cannabisnews.com: Two New Drug War Fronts: Treatment and Prevention





Two New Drug War Fronts: Treatment and Prevention
Posted by FoM on June 25, 2000 at 16:27:08 PT
By Ginger Rutland, Bee Editorial
Source: Sacramento Bee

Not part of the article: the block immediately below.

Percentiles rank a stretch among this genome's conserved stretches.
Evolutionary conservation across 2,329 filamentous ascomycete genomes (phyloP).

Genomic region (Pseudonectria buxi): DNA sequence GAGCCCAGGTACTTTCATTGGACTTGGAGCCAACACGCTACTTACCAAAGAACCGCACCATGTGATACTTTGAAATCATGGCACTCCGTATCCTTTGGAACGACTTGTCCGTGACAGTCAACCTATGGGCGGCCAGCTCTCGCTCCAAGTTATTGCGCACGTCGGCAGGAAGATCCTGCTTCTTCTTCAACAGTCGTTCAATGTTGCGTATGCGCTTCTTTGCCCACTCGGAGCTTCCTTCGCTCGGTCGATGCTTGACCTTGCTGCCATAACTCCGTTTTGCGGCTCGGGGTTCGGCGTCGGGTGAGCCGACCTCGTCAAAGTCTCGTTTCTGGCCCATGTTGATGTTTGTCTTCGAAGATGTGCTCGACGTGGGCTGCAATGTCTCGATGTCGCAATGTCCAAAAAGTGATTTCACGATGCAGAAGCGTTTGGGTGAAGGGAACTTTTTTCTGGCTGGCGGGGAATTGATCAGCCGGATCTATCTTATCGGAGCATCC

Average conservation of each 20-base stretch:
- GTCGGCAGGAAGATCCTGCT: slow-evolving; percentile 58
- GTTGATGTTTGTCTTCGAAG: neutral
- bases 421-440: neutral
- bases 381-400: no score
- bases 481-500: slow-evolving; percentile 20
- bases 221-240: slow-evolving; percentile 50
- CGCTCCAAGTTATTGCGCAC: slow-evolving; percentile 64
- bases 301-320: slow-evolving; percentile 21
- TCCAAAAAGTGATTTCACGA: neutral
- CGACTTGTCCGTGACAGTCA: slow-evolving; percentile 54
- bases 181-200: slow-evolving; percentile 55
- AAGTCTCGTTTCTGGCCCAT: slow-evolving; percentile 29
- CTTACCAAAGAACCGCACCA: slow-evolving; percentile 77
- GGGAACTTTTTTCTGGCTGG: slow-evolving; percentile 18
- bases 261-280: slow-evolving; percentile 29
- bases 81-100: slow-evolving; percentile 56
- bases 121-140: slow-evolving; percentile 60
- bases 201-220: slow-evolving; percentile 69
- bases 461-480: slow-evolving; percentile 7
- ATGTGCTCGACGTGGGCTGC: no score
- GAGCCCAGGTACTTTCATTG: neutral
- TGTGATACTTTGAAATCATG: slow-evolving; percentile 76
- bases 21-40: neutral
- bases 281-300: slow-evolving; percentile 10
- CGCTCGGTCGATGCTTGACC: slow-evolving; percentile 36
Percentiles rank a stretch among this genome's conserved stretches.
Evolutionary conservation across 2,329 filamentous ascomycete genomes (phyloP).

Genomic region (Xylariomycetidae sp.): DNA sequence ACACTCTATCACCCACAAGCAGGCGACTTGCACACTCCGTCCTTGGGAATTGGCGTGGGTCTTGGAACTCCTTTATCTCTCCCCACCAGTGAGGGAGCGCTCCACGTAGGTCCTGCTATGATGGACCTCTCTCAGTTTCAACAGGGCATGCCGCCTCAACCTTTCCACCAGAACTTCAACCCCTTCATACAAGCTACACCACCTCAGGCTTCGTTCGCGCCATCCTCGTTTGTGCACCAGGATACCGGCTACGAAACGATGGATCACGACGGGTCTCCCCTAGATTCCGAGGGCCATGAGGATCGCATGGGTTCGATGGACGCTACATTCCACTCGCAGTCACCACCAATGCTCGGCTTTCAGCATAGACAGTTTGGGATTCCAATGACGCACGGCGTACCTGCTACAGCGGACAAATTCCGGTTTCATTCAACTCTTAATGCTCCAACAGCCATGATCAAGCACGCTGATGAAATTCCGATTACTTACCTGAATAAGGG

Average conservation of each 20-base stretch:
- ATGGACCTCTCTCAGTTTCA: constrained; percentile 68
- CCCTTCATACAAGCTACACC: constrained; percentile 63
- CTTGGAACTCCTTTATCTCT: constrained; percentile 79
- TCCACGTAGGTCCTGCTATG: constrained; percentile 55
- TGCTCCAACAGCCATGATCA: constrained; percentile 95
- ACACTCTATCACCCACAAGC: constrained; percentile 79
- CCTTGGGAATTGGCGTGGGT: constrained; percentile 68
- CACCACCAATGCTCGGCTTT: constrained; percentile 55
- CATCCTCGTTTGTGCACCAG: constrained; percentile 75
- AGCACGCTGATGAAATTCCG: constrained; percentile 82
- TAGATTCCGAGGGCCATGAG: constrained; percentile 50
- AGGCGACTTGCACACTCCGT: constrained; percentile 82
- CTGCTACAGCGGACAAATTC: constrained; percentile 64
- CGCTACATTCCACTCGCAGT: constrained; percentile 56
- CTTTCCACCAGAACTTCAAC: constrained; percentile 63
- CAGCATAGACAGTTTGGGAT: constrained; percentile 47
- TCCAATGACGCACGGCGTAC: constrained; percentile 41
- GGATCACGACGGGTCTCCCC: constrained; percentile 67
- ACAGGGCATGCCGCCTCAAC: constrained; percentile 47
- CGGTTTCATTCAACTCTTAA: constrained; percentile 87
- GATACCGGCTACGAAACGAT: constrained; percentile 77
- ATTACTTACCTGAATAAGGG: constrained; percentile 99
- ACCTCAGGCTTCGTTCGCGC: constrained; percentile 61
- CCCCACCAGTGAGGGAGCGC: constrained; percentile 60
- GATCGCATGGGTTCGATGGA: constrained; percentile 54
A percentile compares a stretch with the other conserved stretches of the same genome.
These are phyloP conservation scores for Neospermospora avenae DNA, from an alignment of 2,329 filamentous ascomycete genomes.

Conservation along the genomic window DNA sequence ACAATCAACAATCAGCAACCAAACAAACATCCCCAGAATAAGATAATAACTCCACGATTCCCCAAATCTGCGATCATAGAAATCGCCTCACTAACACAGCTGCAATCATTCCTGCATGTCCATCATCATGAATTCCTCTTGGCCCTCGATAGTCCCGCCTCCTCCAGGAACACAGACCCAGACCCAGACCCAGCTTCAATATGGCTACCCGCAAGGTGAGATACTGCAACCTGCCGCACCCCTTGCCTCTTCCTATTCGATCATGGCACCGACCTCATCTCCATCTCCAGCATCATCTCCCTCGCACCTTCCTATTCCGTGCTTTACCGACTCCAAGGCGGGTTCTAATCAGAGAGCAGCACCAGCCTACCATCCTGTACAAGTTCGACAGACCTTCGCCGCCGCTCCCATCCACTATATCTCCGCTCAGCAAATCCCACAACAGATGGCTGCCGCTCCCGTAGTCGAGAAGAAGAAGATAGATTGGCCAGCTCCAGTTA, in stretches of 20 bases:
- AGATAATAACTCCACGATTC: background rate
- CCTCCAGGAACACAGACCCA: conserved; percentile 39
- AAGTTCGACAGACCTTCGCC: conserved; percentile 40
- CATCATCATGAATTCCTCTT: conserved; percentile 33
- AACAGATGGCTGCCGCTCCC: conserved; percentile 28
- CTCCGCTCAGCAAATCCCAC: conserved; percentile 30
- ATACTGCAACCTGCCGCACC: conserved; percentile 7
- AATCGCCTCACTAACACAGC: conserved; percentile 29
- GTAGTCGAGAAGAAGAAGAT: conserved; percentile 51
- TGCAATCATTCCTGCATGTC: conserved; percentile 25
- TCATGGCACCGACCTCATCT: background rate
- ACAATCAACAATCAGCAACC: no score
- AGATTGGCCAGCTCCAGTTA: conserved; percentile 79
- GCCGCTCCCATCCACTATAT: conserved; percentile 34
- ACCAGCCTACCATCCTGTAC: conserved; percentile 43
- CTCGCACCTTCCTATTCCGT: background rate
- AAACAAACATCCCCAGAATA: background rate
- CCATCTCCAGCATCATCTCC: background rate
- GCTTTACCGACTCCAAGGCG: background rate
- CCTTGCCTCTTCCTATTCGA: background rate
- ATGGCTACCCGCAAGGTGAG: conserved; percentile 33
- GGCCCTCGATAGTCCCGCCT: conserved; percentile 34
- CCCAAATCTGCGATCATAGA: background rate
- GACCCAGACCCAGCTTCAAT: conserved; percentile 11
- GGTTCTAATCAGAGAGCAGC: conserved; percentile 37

Paul Seave, U.S. attorney for the Eastern District of California, took time off from prosecuting bad guys the other day to host breakfast meetings for business and community leaders and some media representatives. He wanted to talk about the methamphetamine crisis in Sacramento.I was intrigued by Seave's invitation, partly because it lacked the federal prosecutor's usual sober, lawyer-like tones. "Methamphetamine has hit Sacramento like a freight train," he began.